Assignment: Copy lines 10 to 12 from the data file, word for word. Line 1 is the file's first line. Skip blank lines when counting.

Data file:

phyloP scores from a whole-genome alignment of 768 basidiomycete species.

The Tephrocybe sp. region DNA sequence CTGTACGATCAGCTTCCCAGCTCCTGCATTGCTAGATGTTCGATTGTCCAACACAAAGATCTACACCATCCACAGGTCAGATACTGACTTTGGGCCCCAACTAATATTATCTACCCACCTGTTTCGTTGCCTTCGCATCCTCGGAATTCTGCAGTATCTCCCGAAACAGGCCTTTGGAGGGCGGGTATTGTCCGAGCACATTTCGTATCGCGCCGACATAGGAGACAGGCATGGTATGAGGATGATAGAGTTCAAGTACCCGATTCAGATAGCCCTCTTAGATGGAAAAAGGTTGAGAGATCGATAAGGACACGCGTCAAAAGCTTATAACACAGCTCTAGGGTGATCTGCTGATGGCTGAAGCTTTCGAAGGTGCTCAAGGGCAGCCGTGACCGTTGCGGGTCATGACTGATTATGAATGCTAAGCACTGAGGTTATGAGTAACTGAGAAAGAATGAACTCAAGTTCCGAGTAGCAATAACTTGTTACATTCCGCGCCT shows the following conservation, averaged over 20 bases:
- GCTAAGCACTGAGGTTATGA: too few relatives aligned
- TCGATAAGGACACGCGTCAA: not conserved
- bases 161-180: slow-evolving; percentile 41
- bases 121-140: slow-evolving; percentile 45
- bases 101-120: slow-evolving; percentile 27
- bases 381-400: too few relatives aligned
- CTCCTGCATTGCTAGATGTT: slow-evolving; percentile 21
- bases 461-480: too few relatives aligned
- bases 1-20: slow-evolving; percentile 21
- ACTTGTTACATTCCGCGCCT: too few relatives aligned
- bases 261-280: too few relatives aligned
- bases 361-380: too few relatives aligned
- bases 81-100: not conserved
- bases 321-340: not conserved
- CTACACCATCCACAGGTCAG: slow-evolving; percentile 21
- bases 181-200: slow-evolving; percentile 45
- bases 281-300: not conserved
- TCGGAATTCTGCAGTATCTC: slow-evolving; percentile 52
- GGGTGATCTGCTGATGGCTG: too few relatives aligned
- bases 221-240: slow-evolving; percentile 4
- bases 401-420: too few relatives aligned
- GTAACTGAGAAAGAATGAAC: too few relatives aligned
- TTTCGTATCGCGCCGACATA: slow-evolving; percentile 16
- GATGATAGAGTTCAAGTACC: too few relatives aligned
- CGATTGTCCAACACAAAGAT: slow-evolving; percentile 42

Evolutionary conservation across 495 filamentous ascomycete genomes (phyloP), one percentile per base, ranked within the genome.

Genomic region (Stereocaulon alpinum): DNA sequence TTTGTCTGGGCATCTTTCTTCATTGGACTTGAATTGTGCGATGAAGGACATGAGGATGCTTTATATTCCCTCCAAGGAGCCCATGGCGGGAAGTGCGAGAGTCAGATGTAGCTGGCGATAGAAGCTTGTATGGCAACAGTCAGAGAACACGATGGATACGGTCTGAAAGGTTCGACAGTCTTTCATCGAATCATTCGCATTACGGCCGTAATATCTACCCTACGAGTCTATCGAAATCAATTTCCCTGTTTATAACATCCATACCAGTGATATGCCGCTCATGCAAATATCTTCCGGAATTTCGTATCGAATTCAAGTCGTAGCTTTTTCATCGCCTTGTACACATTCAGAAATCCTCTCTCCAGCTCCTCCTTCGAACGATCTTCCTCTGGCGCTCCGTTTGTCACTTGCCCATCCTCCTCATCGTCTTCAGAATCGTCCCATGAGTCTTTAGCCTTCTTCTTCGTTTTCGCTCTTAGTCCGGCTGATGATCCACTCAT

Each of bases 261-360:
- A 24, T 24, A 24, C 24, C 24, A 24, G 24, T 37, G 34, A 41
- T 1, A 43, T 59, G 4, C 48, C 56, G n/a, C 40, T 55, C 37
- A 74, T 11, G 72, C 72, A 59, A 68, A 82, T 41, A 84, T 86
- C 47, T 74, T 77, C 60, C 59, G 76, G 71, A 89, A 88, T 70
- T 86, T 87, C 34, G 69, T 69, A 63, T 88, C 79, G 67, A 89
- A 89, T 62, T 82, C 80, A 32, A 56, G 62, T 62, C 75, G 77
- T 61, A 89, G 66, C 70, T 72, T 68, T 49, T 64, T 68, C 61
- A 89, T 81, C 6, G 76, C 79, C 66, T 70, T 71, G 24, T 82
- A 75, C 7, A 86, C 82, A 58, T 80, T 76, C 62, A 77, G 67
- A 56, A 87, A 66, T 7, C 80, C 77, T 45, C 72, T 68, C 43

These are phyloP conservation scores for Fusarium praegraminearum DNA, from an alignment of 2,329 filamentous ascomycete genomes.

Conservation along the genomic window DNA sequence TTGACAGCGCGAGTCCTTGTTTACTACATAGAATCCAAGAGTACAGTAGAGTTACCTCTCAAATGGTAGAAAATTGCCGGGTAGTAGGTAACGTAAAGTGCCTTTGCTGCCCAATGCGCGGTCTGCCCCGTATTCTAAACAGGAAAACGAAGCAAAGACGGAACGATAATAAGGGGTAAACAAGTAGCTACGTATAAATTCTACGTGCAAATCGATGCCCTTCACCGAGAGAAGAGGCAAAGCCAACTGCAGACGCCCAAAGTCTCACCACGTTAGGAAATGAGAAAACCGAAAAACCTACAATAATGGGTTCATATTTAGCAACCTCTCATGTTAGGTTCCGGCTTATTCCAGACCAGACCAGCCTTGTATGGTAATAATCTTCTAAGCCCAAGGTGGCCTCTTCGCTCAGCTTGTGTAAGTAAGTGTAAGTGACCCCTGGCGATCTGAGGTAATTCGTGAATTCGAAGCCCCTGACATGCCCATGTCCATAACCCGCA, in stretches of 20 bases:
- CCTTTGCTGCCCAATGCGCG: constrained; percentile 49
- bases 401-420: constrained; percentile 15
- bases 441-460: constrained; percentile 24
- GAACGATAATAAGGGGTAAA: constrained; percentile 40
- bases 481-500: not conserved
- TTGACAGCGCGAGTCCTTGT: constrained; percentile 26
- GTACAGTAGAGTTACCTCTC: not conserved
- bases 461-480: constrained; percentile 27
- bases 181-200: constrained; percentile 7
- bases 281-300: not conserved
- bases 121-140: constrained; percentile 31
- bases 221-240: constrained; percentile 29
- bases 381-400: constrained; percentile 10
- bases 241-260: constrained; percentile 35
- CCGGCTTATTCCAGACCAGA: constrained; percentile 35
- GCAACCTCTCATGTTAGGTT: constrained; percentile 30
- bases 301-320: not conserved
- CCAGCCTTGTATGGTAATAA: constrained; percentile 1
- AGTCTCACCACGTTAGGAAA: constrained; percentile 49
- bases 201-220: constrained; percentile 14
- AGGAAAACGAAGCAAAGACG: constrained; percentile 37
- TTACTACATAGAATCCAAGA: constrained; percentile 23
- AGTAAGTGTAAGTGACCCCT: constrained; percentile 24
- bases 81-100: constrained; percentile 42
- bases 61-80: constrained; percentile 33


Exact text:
- bases 461-480: too few relatives aligned
- bases 1-20: slow-evolving; percentile 21
- ACTTGTTACATTCCGCGCCT: too few relatives aligned